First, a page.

*Last modified: September 21, 2024*

*This article is written in: ðŸ‡ºðŸ‡¸*

## Poisson Distribution (Discrete)

A discrete random variable X follows a Poisson distribution if the events occur independently and at a constant average rate. The Poisson distribution is denoted as $X \sim \text{Poisson}(\lambda)$, where $\lambda$ is the average rate (or mean) of events occurring in a given interval.

### Probability Mass Function (PMF)

The PMF of a Poisson distribution is given by:

$$P(X=k) = \frac{e^{-\lambda} \lambda^k}{k!}$$

where $k \in {0, 1, 2, \dots}$.

### Cumulative Distribution Function (CDF)

The CDF of a Poisson distribution is given by:

$$F(k) = P(X \le k) = \sum_{i=0}^{k} \frac{e^{-\lambda} \lambda^i}{i!}$$

### Expected Value and Variance

The expected value (mean) and variance of a Poisson distribution are both equal to the average rate parameter $\lambda$:

$$E[X] = \text{Var}(X) = \lambda$$

### Moment Generating Functions and Moments

The moment generating function (MGF) of a Poisson distribution is:

$$M_X(t) = E[e^{tX}] = e^{\lambda(e^t - 1)}$$

To find the n-th moment, we take the n-th derivative of the MGF with respect to t and then evaluate it at t=0:

$$E[X^n] = \frac{d^n M_X(t)}{dt^n}\Bigg|_{t=0}$$

**First Moment (Mean):**

$$E[X] = \lambda$$

**Second Moment (Variance + Mean^2):**

$$E[X^2] = \lambda^2 + \lambda$$

### Example: Hospital Emergency Room Visits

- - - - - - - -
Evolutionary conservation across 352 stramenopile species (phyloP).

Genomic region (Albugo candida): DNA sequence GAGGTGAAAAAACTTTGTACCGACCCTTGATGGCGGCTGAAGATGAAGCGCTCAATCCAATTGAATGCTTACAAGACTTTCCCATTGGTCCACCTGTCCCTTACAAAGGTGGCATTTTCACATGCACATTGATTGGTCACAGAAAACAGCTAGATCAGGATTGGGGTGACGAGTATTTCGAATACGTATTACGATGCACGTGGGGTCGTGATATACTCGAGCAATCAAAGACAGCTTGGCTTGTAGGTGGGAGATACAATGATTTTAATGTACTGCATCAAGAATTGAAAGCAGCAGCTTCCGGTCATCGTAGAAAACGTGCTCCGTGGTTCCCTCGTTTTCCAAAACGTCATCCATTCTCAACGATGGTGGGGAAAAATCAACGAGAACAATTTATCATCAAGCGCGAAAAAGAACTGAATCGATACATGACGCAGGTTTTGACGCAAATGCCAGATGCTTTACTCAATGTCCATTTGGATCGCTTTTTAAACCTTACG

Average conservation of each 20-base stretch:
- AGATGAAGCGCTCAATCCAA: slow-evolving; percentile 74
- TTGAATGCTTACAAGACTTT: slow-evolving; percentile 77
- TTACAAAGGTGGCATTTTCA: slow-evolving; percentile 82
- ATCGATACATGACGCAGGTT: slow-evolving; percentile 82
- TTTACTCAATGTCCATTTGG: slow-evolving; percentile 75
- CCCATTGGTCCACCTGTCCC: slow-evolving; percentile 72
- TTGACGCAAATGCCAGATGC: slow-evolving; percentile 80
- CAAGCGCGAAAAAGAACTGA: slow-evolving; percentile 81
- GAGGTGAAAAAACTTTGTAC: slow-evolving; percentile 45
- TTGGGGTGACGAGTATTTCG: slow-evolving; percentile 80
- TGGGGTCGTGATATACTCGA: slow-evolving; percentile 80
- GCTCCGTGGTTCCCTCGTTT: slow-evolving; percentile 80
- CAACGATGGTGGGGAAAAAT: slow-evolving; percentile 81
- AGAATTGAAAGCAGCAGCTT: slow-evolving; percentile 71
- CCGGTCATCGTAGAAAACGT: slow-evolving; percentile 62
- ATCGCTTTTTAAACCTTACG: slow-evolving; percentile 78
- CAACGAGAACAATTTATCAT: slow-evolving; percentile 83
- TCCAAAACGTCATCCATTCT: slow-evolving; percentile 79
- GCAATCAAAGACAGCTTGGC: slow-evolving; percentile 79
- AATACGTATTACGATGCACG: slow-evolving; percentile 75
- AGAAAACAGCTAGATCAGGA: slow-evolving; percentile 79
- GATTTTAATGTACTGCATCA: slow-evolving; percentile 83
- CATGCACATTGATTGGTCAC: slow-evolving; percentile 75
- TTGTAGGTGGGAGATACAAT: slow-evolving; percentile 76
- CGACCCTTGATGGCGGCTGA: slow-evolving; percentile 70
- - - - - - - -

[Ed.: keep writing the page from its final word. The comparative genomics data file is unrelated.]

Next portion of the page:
A hospital's emergency room experiences an average of 5 visits per hour due to accidents. We can model this using a Poisson distribution.

Given:

- Average rate of success (visits per hour) $\lambda = 5$

I. What is the probability exactly 3 accidents occur in an hour?

For exactly 3 accidents:

$$ P(X = 3) = \frac{e^{-5} \cdot 5^3}{3!} = 0.1404 $$

II. What is the probability of more than 7 accidents in an hour?

For more than 7 accidents:

$$ P(X > 7) = 1 - \sum_{k=0}^{7} \frac{e^{-5} \cdot 5^k}{k!} = 0.1339 $$

III. What is the probability of at most 2 accidents in an hour?

For at most 2 accidents:

$$ P(X \leq 2) = \sum_{k=0}^{2} \frac{e^{-5} \cdot 5^k}{k!} = 0.1247 $$

### Poisson Approximation to the Binomial Distribution

If the number of trials in a binomial distribution is large (n) and the probability of success (p) is small, then the binomial distribution can be approximated by a Poisson distribution with parameter $\lambda = np$:

$$\text{Binomial}(n, p) \approx \text{Poisson}(np)$$